The Bitter Truth About Sugar (Part 2)

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The GI factor

While the amount of sugar in food is important, it’s not the end of the story. The glycaemic index and the effect a food has on our blood sugar is important, so drinking large quantities of fruit juice or smoothies, for instance, is not a good idea, even though the sugar is natural, not “added” sugar, and comes packaged with other nutrients such as vitamin C and potassium, which are beneficial in terms of health. At the end of the day, most of us, even nutritionists, like a sweet treat now and again, and that’s exactly what sugar should be: an occasional treat rather than a regular part of our diet.

Description: Sugar should be an occasional treat rather than a regular part of our diet

Sugar should be an occasional treat rather than a regular part of our diet

Understanding the labels

If you eat a lot of processed foods, you’re at the mercy of the manufacturers when it comes to how much sugar they add, so start checking the labels. Looking at the nutrition panel or even the traffic lights on the front of the pack isn’t always a great deal of help because the figures given are for total sugar, not added sugar. That includes natural sugar from fruit (fructose) and milk (lactose), so a pot of plain low-fat yogurt may have 10g sugar, but it could all be natural sugar from the milk rather than added sugar.

To see if a product has added sugar, check the ingredients list. Any added rather than natural sugar appears in the ingredients list, which are shown in descending order by weight, so the higher sugar is on the list, the greater the quantity. But take care…

Description: Understanding the labels is very important so you should start checking them

Understanding the labels is very important so you should start checking them

Sugar sometimes goes by other names. If you see: glucose syrup, fruit juice concentrate, fructose, molasses, corn syrup, dextrose, maltose, honey, brown rice syrup, grape juice, cane syrup, evaporated cane they’re all code for sugar! And remember…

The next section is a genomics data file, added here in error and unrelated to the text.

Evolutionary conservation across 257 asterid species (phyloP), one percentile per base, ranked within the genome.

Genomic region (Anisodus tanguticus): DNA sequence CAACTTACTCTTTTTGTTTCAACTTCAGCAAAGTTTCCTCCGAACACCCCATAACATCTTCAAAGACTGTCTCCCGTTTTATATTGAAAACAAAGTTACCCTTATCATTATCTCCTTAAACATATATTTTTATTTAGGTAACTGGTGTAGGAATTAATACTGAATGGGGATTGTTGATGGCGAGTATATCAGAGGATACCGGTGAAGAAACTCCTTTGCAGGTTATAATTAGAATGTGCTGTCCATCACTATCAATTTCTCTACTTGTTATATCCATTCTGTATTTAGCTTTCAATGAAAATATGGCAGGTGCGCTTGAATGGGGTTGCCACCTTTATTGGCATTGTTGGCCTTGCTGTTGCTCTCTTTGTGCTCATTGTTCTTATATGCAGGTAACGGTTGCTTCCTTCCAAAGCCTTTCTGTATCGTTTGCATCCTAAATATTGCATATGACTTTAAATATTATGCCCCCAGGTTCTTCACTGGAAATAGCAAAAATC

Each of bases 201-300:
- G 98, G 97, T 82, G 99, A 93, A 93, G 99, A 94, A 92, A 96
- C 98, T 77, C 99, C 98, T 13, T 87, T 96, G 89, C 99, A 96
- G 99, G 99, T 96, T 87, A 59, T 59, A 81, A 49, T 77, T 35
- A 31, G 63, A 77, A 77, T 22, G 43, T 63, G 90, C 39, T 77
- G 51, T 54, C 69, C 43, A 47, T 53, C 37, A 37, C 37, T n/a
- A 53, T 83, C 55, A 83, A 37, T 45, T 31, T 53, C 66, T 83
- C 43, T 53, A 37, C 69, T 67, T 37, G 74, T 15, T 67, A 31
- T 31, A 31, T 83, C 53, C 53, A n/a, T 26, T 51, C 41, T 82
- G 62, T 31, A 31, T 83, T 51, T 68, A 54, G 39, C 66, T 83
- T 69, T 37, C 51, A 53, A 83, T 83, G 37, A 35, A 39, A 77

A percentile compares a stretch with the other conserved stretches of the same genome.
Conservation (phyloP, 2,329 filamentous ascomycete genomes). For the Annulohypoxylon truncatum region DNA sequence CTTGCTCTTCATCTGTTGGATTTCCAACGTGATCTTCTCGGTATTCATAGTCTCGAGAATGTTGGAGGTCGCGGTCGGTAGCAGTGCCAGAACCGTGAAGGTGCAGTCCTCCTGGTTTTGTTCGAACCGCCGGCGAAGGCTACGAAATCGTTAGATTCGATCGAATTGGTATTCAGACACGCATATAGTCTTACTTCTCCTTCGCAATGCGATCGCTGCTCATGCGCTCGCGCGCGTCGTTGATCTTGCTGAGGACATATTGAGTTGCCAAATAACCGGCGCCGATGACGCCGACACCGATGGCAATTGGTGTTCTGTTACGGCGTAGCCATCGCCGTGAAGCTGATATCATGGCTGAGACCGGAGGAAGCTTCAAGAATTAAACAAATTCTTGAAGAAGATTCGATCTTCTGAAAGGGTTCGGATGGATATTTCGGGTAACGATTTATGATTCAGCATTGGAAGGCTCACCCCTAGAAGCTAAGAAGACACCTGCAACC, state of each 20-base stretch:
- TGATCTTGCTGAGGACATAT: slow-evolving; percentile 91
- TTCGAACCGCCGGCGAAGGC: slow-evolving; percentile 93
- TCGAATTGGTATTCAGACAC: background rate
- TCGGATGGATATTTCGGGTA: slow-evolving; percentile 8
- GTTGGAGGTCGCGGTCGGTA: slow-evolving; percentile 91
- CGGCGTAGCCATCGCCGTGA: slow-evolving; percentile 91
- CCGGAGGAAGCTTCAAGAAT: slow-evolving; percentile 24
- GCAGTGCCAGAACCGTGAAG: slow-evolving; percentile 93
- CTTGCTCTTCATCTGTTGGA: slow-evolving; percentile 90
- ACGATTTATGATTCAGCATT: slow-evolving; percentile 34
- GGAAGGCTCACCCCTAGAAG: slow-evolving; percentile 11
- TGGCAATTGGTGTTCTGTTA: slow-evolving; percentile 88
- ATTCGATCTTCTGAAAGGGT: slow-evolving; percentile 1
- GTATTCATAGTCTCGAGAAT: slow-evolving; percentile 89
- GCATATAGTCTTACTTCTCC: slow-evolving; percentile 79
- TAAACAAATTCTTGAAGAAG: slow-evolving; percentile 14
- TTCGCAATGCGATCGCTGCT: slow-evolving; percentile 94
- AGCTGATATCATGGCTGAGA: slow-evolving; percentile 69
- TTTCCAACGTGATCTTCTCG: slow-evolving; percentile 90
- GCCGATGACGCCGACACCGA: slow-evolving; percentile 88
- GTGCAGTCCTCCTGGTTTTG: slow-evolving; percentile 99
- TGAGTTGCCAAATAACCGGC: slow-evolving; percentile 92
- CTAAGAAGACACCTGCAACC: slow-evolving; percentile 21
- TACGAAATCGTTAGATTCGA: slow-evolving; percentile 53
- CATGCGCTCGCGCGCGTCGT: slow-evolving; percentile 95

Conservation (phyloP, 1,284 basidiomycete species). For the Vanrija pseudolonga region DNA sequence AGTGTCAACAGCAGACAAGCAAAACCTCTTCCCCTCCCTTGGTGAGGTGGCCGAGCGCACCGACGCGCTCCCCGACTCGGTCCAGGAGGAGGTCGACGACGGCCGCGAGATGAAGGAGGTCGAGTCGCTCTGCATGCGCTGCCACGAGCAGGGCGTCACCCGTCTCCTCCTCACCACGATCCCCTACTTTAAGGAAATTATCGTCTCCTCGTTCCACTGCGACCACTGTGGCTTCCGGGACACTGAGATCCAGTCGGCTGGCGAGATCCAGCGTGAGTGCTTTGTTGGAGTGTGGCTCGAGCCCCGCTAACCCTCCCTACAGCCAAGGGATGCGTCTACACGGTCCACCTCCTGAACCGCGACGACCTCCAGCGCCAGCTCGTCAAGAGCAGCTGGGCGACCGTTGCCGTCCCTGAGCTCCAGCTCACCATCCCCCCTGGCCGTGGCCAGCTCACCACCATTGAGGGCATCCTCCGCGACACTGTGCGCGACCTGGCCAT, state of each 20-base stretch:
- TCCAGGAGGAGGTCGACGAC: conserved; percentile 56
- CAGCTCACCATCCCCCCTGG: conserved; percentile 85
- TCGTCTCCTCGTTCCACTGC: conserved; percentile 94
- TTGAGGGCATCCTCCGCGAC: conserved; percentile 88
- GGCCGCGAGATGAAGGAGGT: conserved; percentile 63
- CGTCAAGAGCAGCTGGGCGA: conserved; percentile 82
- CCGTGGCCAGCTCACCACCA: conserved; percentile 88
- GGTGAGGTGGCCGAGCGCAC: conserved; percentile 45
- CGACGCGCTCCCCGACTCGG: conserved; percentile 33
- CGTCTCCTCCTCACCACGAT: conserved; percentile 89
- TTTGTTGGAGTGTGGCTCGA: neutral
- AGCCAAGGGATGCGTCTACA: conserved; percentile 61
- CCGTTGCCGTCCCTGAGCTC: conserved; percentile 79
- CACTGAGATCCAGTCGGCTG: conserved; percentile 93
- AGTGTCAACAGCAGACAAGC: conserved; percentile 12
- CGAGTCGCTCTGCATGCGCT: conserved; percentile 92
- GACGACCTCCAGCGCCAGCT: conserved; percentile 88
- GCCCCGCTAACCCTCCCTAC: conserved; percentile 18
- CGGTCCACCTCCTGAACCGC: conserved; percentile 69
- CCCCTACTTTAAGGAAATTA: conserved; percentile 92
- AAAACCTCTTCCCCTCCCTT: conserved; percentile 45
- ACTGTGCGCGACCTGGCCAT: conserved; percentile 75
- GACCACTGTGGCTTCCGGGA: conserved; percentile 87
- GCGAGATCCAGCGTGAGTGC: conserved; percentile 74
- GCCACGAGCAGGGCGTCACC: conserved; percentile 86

Just because something is labelled 25% less sugar doesn’t mean it’s low in sugar; low-fat products often contain more sugar than full-fat because sugar is added to compensate for fat that has been removed.

What about sweeteners?

Stevia is one of a group of sweeteners called non-nutritive or intense sweeteners, which include aspartame, saccharin, acesulfame K, cyclamate and sucralose. They’re 200-300 times sweeter than sugar, virtually free of calories, don’t affect blood glucose levels and don’t cause tooth decay. Pure Via® and Truvia® (stevia brands) can be used to sweeten drinks or cereals, plus custards, puddings and baked goods, they don’t have the bulk of sugar, so you’ll need a specially adapted recipe for baking: 1tsp sugar = 20 calories; 1tsp Pure Via granules = 2 calories; 1 sachet or ⅓tsp Truvia spoonable = 0 calories

Rice malt syrup (RMS) is made from fermented cooked rice, has the consistency of honey and tastes like a mild golden syrup; it’s low GI and is fructose free (fructose is the part of the sugar molecule experts think most damaging). Use to sweeten things like yogurt, smoothies or in baking (100g sugar = 125g RMS). But don’t overdo it: you’re trying to get used to less sweet!

Description: Don’t overuse sweeteners because you’re trying to get used to less sweet

Don’t overuse sweeteners because you’re trying to get used to less sweet

 
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